(2)  Not estimated by NRPB; evaluated by using the ratio between early deaths and prodomal vomiting in each type of release in NRPB –R137.  The number of people suffering from prodomal vomiting includes those who will die.  Figures are estimated after taking into account counter-measures implementation.
(3) Includes the number of people or area which will be evacuated some hours afterwards (shown in above columns 8 and 6) as well as those people or areas for which no evacuation will take place but for which the exposure dose is within the range defined in NRPB’s ERLs for sheltering.  The latter group taking shelter are not considered in estimating early health effects.

KUDANKULAM
CONSEQUENCES OF RADIOACTIVE RELEASES FROM KUDANKULAM NUCLEAR STATION ON THE POPULATION:
 Main results of the countermeasures scenario, using the MARC model
( For weather conditions referred to the table presented below)
                                                       TYPE OF ACCIDENT: UK1              
Wind direction (Southern winds with slight variation on either side)

Weather Conditions:
DR   240o
1. Consequences of emergency counter-measures
- Potential Sheltering1:    Surface area2
Maximum distance from reactor
Population concerned

Sq.km
Km
Persons

3,000
170
30,00,000
- Evacuation:  :   Surface area
Maximum distance from reactor
Population concerned
Sq.km
Km
Persons
800
85
15,00,000
2. Consequences of emergency counter-measures
- Relocation of population prior to decontamination:
Surface area
Maximum distance from reactor
Population concerned


Sq.km
Km
Persons


2,000
115
20,00,000
 Decontaminated area still not re-inhabited after 5 years :
Surface area
Maximum distance from reactor
Population concerned

Sq.km
Km
Persons

1,500
115
500,000
 Decontaminated area still not re-inhabited after 20  years :
Surface area
Maximum distance from reactor
Population concerned

Sq.km
Km
Persons

700
80
10,00,000
3. Health effects – as estimated by NRPB3:   
- early  deaths
- late deaths (cancer)


3,000
50,000
(Approximate values have been presented due to non-availability of latest population data)
NOTES FOR TABLE 3:   1. This ‘potential sheltering’ corresponds to the application of NRPB countermeasures recommendations in ERL-2.  In the calculation of health consequences, sheltering is considered only in the evacuation area, prior to evacuation. 2. ‘Surface areas’ in this Table are land areas only.  3.  These health effects have been  computed by the NRPB considering only evacuation as a counter-measure.  Sheltering is assumed to be required only for evacuated people, prior to evacuation.  No specific relocation model is used, but it is assumed that source after evacuation (this implicitly corresponds, relocation).  

METEOROLOGICAL CONDITIONS USED IN ESTABLISHING THE ACCIDENT SCENARIOS
Code Name
Atmospheric stability
Duration (h)
Pasquill category
Windspeed1
(m s-1)
Mixing layer depth1(m)
Rainfall rate (mm h-1)
D5
Neutral
Total
D
5
800
0
FD
Stable
t < 4 h
t > 4 h
F
D
2
5
100
800
0
0
DR
Neutral (Rain)
Total
D
5
800
1.0

Note:  The Values assigned to the wind speed and mixing  layer depth are representatives values for the corresponding Pasquill stability categories and have been taken from: R.H Clarke, ‘The First Report of a Working Group on Atmospheric Dispersion:  A model for short and medium range dispersion of radio nuclides released to the atmosphere’, NRPB, Harwell, NRPB-R91, 1979.  Pasquill categories are used to classify the degree of stability of weather conditions in order to distinguish the main atmospheric dispersion patterns of clouds emitted from land-based source.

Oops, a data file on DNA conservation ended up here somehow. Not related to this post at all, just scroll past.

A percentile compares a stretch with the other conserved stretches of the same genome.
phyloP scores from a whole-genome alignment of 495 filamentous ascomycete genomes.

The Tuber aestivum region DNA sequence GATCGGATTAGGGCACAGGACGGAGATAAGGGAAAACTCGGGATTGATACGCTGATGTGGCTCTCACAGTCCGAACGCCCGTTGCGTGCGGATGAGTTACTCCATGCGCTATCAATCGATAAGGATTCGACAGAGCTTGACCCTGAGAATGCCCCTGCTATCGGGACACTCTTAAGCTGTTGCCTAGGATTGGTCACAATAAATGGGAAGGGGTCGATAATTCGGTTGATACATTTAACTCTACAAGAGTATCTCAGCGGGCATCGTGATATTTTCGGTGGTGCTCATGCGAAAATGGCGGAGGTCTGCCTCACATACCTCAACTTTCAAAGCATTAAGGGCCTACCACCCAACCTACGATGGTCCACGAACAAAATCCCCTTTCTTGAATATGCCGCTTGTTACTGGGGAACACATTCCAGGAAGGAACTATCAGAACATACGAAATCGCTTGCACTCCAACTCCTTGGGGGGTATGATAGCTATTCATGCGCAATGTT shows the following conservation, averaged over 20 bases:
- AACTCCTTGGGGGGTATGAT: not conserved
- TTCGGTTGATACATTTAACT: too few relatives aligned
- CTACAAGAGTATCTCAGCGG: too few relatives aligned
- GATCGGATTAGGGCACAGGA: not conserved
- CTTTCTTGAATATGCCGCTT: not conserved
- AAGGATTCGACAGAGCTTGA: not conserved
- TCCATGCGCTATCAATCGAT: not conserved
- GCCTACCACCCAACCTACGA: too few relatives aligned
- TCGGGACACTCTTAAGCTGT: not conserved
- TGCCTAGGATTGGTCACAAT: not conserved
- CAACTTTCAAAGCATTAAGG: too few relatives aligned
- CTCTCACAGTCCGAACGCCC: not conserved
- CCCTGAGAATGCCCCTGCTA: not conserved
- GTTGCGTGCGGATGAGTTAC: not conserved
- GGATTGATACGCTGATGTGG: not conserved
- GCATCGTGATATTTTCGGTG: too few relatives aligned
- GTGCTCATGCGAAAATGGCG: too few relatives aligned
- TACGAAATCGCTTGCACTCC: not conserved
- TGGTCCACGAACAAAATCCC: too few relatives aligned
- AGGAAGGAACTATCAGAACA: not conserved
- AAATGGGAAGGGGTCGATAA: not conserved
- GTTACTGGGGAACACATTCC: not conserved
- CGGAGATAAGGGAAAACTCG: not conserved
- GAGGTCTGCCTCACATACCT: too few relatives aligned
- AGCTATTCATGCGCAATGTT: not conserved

RISK ANALYSIS OF KUDANKULAM REACTOR ACCIDENT : REMEDIAL MEASURES SCENARIO FOR TAMILNADU STATE
(Due to the reactor accident at Kudankulam  the following villages and towns will be facing the risks of poisonous radioactive pollution)
Distance from reactor
Time taken to execute counter measures
Places effected due to UK1/DR/240
(For weather conditions see table above with the modification that  the wind direction is taken as South )
Sheltering
Evacuation
0 - 5 km
1 hr
2 hr
Ponnarkulam, Erukkandurai, Nakkaneri, Panaivilai, Sanganeri, Vairavikinaru, Idintakarai, ThilaivaranThoppu, Kudankulam
5  - 30 km
Zone-A
6 hr
12 hr
Nagercoil, Marungoor, Anjugramam, Aralvaimozhi, Ramapuram, Therur, Rajavoor, Shankaranputhoor, Vadasery, Thirupattisaram, Vellamadam, Kothaigrammam
30 - 85 km
(20 years)
Zone-A
6 hr
1 day
Kayathar, Ithikulam, Paneerkulam, Thalayalnadanthankulam, Ayyanaruthu, Nellai, Kandheeswarampudur, Pallikottai, Alavanthankulam, Thenkalam Pudur, Periyarnagar, Thathanuthu, Thalaiyuthu, Senthimangalam, Thachanallur, Balabagyanagar, Tirunelveli, Vanarapettai, Palayamkottai, Naranammalapuram, Kattudayar, Kudiyiruppa, Kurichikulam, Vengadasalapuram, Kollankinar, Maniyachi, Gangaikondan, Savalaperi, Rayavallipuram, Melapattam, Burkitmangaram, Reddiarpatti, Sivanthipatti, Panayankulam, Maruthakulam, Caussanelpuram, Perinbapuram, Kandinthakulam, Tharuvai, Keeloomanallur, Pannankulam, Nellaiyappapuram, Mulaikkaraipatti
85– 110 km
(10 years)
Zone-B
6 hr
2 days
Akhilandapuram, Sivagnanpuram, Chettikurichi, Naickerpatti, Kattalankulam, Kalampatti, Sayamalai Madhuthupatti, Kokkukulam, Karadikulam, K.Velayuthapuram, Meenthulli, Valikandapuram, Kalugumalai, Vanaramutti, Alangulam, Zamin Devarakulam, Vagaikulam, Alaganer, Azhakunachiapuram, Maruthankinaru,
110 – 140 km
         (5 Years)
Zone-C
6 hr
2 days